The botany curriculum begins in practical life through the care and keeping of plants in the classroom. The children are proud of their role of watering the plants, turning the soil, and washing the leaves.

Cultural Studies

The study of culture begins in the primary classroom with lessons on globes, map-making, introduction of different languages, and learning social skills. We also introduce the children to art, photographs, dolls, and books pertaining to children living in other parts of the world. Parents who attend the International Festival performance in October, where the kindergarteners sing their first solos of the year, get a firsthand glimpse into our cultural studies at school.
Peace and respect, an important aspect of our cultural studies curriculum, permeate every aspect of Montessori Stepping Stones. This approach is taken into every activity, including the student’s work and play, and even how teachers interact with students. In this way, the Montessori cultural curriculum charges young people to be “stewards of the world” and empowers them with confidence and capability.

Kindergarten

Building a future togetherIntroduction

Kindergarten, at Montessori Stepping Stones, is a full day program (view our program hours on last tab below). Children attending kindergarten spend their morning in a primary classroom, ages 3-6, where they receive their lessons in the core curriculum areas and benefit from the multi-age environment. In the afternoon, the kindergarten children, from each of the three primary classrooms, join together in the extended day classroom.

During this afternoon session, taking place from 12:30-3:30, the children have time to work with their peers and practice their independent thinking and learning skills. This program offers a wealth of extensions to the core Montessori curriculum, including: art exploration, science experimentation, cooking, nutrition, study of the human body, a more in-depth study of cultures, advanced practical life activities, sensorial extensions, field trips, and much more.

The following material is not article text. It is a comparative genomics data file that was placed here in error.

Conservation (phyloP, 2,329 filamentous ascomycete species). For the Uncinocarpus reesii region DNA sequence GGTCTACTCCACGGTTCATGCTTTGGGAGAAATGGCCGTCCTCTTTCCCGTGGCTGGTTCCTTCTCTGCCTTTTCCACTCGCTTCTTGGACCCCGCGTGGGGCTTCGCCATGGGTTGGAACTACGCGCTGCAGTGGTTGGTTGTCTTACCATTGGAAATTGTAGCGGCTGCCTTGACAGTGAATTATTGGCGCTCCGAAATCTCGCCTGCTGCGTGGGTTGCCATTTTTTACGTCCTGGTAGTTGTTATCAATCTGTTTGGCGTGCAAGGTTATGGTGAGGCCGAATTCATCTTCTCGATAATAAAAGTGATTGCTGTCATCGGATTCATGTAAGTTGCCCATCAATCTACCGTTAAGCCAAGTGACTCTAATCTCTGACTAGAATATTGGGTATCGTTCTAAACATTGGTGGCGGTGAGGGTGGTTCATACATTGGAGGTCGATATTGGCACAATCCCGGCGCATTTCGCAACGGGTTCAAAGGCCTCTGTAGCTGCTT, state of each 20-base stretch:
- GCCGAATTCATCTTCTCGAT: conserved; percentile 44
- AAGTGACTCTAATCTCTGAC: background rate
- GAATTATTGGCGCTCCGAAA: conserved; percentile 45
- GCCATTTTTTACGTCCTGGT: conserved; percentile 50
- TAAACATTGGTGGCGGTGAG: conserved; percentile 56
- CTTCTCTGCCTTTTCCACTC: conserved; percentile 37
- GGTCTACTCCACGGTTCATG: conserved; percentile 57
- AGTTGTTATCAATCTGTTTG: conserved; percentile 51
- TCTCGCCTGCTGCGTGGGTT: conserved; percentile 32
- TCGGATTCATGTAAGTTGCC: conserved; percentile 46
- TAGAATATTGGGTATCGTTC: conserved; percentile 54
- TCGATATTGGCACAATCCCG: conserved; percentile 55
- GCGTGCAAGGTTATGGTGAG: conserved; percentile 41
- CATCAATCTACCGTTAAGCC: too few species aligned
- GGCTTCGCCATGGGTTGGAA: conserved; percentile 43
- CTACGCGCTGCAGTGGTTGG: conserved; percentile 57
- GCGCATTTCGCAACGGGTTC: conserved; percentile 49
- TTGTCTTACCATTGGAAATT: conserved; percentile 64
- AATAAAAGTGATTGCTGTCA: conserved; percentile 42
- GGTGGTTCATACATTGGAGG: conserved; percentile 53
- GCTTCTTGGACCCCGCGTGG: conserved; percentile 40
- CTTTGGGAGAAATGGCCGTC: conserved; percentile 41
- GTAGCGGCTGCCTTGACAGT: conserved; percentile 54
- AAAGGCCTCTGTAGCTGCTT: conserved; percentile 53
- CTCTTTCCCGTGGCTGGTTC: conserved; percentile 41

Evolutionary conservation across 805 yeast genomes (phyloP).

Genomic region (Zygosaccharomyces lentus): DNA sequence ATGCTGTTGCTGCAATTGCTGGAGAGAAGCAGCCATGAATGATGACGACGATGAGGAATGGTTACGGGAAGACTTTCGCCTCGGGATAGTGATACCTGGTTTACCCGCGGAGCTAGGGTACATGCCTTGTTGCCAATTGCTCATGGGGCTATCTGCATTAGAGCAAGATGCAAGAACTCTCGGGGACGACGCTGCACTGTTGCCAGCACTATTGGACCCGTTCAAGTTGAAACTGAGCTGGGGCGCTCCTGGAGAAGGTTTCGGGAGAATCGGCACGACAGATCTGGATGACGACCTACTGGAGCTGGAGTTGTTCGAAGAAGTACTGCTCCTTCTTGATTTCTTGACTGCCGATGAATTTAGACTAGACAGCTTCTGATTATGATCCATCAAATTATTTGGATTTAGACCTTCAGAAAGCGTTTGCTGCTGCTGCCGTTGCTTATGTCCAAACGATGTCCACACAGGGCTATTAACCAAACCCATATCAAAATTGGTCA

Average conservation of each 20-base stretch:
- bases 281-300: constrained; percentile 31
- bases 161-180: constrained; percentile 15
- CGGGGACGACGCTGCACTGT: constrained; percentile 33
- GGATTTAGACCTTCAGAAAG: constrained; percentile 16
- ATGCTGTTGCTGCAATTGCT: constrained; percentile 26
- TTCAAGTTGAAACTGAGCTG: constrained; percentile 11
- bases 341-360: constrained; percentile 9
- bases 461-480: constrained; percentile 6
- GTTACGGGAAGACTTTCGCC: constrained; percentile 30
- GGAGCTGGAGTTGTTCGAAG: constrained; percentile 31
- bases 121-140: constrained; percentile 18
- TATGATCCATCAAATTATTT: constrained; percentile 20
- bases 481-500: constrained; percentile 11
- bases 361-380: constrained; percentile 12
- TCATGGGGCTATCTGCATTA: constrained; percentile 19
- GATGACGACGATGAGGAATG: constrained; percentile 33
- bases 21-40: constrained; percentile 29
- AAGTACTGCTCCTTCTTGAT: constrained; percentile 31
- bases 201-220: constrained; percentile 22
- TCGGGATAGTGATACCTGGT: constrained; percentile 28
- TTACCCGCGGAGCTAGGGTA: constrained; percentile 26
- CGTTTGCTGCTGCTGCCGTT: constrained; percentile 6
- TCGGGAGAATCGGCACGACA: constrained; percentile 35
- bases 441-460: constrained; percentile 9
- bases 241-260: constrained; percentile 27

The kindergarten year is the culmination of the Montessori primary program three-year cycle. During the third year, the child is able to bring together all the information they have been absorbing from the previous two years. These children have the opportunity to be role models for the younger children and finally become class leaders.

Kindergarten children at Montessori Stepping Stones truly blossom and earn the rewards they have worked so hard to achieve.

Mathematics

Children, in their kindergarten year at Montessori Stepping Stones, have had a great deal of experience with our math materials during their preschool years, and have formed a solid foundation of knowledge in the decimal system and linear counting.

DurFocused studenting kindergarten, the children continue to work with this familiar material, while moving toward more advanced work. Over a long period of time, the repeated use of the hands-on, Montessori material proves to be crucial to the understanding of abstract mathematics, both now and in the future.

Although they have already begun to develop the concept of addition from their previous years, it is during kindergarten that they develop a deeper understanding. They also continue building an understanding of all four basic mathematical operations: addition, subtraction, multiplication, and division, by using the Montessori golden bead material.